If waste is able to be redirected through your rectum, your surgeon removes the diseased part of your colon and rectum but retains the outer muscles of your rectum. The surgeon then attaches your small intestine to the rectum to form a small pouch.
After this surgery, you’re able to pass stool through your rectum. Bowel movements will be more frequent and watery than normal.
One in five people with UC will require surgery in their lifetime. Read more about each of the surgical options and their long-term effects.
Some of the medications prescribed to treat UC can have serious side effects. When traditional treatments aren’t well tolerated, some people turn to natural remedies to manage UC.
Natural remedies that may help treat UC include:
- Boswellia. This herb is found in the resin underneath Boswellia serrata tree bark, and research suggests it stops some of the chemical reactions in the body that can cause inflammation.
- Bromelain. These enzymes are found naturally in pineapples, but they’re also sold as supplements. They may ease symptoms of UC and reduce flares.
- Probiotics. Your intestines and stomach are home to billions of bacteria. When the bacteria are healthy, your body is better able to ward off inflammation and symptoms of UC. Eating foods with probiotics or taking probiotic supplements can help boost the health of the microbial flora in your gut.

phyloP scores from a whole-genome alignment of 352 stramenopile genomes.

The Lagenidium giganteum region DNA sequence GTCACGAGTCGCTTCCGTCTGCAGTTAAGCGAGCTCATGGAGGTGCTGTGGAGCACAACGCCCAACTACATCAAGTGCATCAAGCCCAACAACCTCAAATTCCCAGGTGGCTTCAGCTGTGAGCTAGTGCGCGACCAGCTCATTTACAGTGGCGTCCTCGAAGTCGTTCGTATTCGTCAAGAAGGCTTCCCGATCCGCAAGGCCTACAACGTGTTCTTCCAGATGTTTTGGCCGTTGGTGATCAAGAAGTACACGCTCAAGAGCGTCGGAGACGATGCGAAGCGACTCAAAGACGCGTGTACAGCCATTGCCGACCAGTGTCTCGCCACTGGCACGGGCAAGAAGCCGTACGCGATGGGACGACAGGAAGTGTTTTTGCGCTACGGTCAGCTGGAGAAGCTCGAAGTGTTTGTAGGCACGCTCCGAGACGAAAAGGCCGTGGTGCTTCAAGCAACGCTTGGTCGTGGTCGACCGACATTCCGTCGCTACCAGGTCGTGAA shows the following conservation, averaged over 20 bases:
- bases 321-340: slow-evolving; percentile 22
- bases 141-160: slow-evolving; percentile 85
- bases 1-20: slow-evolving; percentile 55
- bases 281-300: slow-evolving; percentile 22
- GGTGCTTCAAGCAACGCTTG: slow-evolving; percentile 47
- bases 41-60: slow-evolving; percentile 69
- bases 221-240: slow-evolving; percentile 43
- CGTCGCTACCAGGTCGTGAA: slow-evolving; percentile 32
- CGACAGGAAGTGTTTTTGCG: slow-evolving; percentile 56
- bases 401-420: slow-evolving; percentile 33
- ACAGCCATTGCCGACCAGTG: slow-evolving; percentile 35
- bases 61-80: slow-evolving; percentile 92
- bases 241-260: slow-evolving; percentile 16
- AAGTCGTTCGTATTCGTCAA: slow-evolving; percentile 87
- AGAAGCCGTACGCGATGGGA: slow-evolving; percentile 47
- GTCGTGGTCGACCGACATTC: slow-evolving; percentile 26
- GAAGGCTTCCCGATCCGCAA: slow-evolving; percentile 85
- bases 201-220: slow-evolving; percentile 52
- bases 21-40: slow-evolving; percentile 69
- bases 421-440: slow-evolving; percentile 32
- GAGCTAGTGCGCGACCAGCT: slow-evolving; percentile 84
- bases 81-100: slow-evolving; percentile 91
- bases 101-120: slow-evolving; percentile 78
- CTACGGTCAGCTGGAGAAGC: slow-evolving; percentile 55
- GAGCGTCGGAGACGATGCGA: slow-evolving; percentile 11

- Psyllium. This fiber supplement can help keep bowel movements regular. This may alleviate symptoms, prevent constipation, and make eliminating waste easier. However, many people with IBD can experience worsening abdominal cramping, gas, and bloating when they consume fiber during a flare-up.
- Turmeric. This golden yellow spice is chock-full of curcumin, an antioxidant that has been shown to reduce inflammation.
Many natural remedies can be used in conjunction with other UC treatments. Discover which ones might be safe for you and what questions you should ask your doctor.
There’s no specific diet for UC. Each person reacts to food and drink differently. However, a few general rules may be helpful for people trying to avoid a flare-up:
- Eat a low fat diet. It’s not clear why a low fat diet is beneficial, but it’s known that foods high in fat commonly cause diarrhea, especially in those with IBD. Eating more low fat foods may delay flares. When you do eat fat, pick healthier options like olive oil and omega-3 fatty acids.
- Take in more vitamin C. This vitamin may have a protective effect on your intestines and help them heal or recover faster after a flare. People who eat diets rich in vitamin C have prolonged periods of UC remission. Vitamin C-rich foods include parsley, bell peppers, spinach, and berries.